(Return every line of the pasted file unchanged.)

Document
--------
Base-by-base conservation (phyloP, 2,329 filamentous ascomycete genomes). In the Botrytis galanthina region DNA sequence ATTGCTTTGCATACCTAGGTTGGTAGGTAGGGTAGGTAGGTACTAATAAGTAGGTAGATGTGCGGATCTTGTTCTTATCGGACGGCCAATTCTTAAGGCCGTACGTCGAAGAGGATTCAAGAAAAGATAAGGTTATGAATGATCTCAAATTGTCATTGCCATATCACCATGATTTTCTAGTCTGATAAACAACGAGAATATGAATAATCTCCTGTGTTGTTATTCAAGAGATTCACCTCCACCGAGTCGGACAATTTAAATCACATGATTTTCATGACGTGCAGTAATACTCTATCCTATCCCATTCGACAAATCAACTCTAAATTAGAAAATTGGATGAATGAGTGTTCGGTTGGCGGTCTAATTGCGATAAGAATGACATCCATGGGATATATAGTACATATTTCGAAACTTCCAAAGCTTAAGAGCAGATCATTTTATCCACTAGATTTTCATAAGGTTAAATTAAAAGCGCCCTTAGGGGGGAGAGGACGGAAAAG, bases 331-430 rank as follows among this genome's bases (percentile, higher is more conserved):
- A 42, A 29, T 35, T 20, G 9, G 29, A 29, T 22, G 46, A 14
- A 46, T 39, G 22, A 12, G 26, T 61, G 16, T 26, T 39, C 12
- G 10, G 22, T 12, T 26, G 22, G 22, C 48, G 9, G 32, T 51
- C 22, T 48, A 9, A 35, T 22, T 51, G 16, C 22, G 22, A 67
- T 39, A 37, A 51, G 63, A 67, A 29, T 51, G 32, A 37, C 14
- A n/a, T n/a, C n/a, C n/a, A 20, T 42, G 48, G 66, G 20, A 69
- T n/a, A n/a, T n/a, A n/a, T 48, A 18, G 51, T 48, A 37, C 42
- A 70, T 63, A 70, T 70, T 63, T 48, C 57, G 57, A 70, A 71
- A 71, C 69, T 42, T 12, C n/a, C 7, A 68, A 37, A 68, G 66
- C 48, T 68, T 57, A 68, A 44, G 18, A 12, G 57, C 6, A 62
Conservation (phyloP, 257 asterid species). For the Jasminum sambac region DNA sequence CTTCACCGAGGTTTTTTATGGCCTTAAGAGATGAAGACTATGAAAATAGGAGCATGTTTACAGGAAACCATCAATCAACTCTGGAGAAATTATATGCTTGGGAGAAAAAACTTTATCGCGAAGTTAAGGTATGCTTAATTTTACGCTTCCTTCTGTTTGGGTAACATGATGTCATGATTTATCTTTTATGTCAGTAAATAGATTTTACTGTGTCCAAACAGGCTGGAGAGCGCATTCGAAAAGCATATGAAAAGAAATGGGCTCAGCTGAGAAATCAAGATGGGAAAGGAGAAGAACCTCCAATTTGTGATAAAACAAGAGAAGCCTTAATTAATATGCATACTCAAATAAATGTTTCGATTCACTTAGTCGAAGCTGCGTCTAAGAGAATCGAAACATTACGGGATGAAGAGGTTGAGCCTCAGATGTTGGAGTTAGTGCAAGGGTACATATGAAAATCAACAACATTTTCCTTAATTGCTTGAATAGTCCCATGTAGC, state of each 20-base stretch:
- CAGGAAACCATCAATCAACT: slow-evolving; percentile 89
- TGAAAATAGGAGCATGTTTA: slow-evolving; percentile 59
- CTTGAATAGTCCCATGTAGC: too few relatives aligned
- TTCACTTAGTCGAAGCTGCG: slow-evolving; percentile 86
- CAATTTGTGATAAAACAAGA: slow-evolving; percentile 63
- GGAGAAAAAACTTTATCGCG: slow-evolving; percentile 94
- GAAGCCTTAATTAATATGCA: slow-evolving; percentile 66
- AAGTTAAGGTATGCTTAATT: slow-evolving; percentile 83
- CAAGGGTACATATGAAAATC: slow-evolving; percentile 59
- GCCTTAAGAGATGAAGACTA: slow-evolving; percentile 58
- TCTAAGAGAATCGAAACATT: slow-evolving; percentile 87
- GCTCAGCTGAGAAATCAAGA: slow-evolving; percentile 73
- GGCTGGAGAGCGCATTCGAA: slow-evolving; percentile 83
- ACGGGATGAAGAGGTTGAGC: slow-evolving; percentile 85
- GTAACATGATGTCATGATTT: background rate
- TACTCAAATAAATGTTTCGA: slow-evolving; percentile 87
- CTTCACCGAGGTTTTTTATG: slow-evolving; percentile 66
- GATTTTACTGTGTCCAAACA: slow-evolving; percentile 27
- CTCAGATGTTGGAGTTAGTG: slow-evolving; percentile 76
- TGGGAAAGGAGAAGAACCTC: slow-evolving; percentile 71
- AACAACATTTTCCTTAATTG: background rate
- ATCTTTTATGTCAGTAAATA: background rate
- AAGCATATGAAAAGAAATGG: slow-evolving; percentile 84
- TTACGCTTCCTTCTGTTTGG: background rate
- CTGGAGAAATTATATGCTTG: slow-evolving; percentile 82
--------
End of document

Base-by-base conservation (phyloP, 2,329 filamentous ascomycete genomes). In the Botrytis galanthina region DNA sequence ATTGCTTTGCATACCTAGGTTGGTAGGTAGGGTAGGTAGGTACTAATAAGTAGGTAGATGTGCGGATCTTGTTCTTATCGGACGGCCAATTCTTAAGGCCGTACGTCGAAGAGGATTCAAGAAAAGATAAGGTTATGAATGATCTCAAATTGTCATTGCCATATCACCATGATTTTCTAGTCTGATAAACAACGAGAATATGAATAATCTCCTGTGTTGTTATTCAAGAGATTCACCTCCACCGAGTCGGACAATTTAAATCACATGATTTTCATGACGTGCAGTAATACTCTATCCTATCCCATTCGACAAATCAACTCTAAATTAGAAAATTGGATGAATGAGTGTTCGGTTGGCGGTCTAATTGCGATAAGAATGACATCCATGGGATATATAGTACATATTTCGAAACTTCCAAAGCTTAAGAGCAGATCATTTTATCCACTAGATTTTCATAAGGTTAAATTAAAAGCGCCCTTAGGGGGGAGAGGACGGAAAAG, bases 331-430 rank as follows among this genome's bases (percentile, higher is more conserved):
- A 42, A 29, T 35, T 20, G 9, G 29, A 29, T 22, G 46, A 14
- A 46, T 39, G 22, A 12, G 26, T 61, G 16, T 26, T 39, C 12
- G 10, G 22, T 12, T 26, G 22, G 22, C 48, G 9, G 32, T 51
- C 22, T 48, A 9, A 35, T 22, T 51, G 16, C 22, G 22, A 67
- T 39, A 37, A 51, G 63, A 67, A 29, T 51, G 32, A 37, C 14
- A n/a, T n/a, C n/a, C n/a, A 20, T 42, G 48, G 66, G 20, A 69
- T n/a, A n/a, T n/a, A n/a, T 48, A 18, G 51, T 48, A 37, C 42
- A 70, T 63, A 70, T 70, T 63, T 48, C 57, G 57, A 70, A 71
- A 71, C 69, T 42, T 12, C n/a, C 7, A 68, A 37, A 68, G 66
- C 48, T 68, T 57, A 68, A 44, G 18, A 12, G 57, C 6, A 62
Conservation (phyloP, 257 asterid species). For the Jasminum sambac region DNA sequence CTTCACCGAGGTTTTTTATGGCCTTAAGAGATGAAGACTATGAAAATAGGAGCATGTTTACAGGAAACCATCAATCAACTCTGGAGAAATTATATGCTTGGGAGAAAAAACTTTATCGCGAAGTTAAGGTATGCTTAATTTTACGCTTCCTTCTGTTTGGGTAACATGATGTCATGATTTATCTTTTATGTCAGTAAATAGATTTTACTGTGTCCAAACAGGCTGGAGAGCGCATTCGAAAAGCATATGAAAAGAAATGGGCTCAGCTGAGAAATCAAGATGGGAAAGGAGAAGAACCTCCAATTTGTGATAAAACAAGAGAAGCCTTAATTAATATGCATACTCAAATAAATGTTTCGATTCACTTAGTCGAAGCTGCGTCTAAGAGAATCGAAACATTACGGGATGAAGAGGTTGAGCCTCAGATGTTGGAGTTAGTGCAAGGGTACATATGAAAATCAACAACATTTTCCTTAATTGCTTGAATAGTCCCATGTAGC, state of each 20-base stretch:
- CAGGAAACCATCAATCAACT: slow-evolving; percentile 89
- TGAAAATAGGAGCATGTTTA: slow-evolving; percentile 59
- CTTGAATAGTCCCATGTAGC: too few relatives aligned
- TTCACTTAGTCGAAGCTGCG: slow-evolving; percentile 86
- CAATTTGTGATAAAACAAGA: slow-evolving; percentile 63
- GGAGAAAAAACTTTATCGCG: slow-evolving; percentile 94
- GAAGCCTTAATTAATATGCA: slow-evolving; percentile 66
- AAGTTAAGGTATGCTTAATT: slow-evolving; percentile 83
- CAAGGGTACATATGAAAATC: slow-evolving; percentile 59
- GCCTTAAGAGATGAAGACTA: slow-evolving; percentile 58
- TCTAAGAGAATCGAAACATT: slow-evolving; percentile 87
- GCTCAGCTGAGAAATCAAGA: slow-evolving; percentile 73
- GGCTGGAGAGCGCATTCGAA: slow-evolving; percentile 83
- ACGGGATGAAGAGGTTGAGC: slow-evolving; percentile 85
- GTAACATGATGTCATGATTT: background rate
- TACTCAAATAAATGTTTCGA: slow-evolving; percentile 87
- CTTCACCGAGGTTTTTTATG: slow-evolving; percentile 66
- GATTTTACTGTGTCCAAACA: slow-evolving; percentile 27
- CTCAGATGTTGGAGTTAGTG: slow-evolving; percentile 76
- TGGGAAAGGAGAAGAACCTC: slow-evolving; percentile 71
- AACAACATTTTCCTTAATTG: background rate
- ATCTTTTATGTCAGTAAATA: background rate
- AAGCATATGAAAAGAAATGG: slow-evolving; percentile 84
- TTACGCTTCCTTCTGTTTGG: background rate
- CTGGAGAAATTATATGCTTG: slow-evolving; percentile 82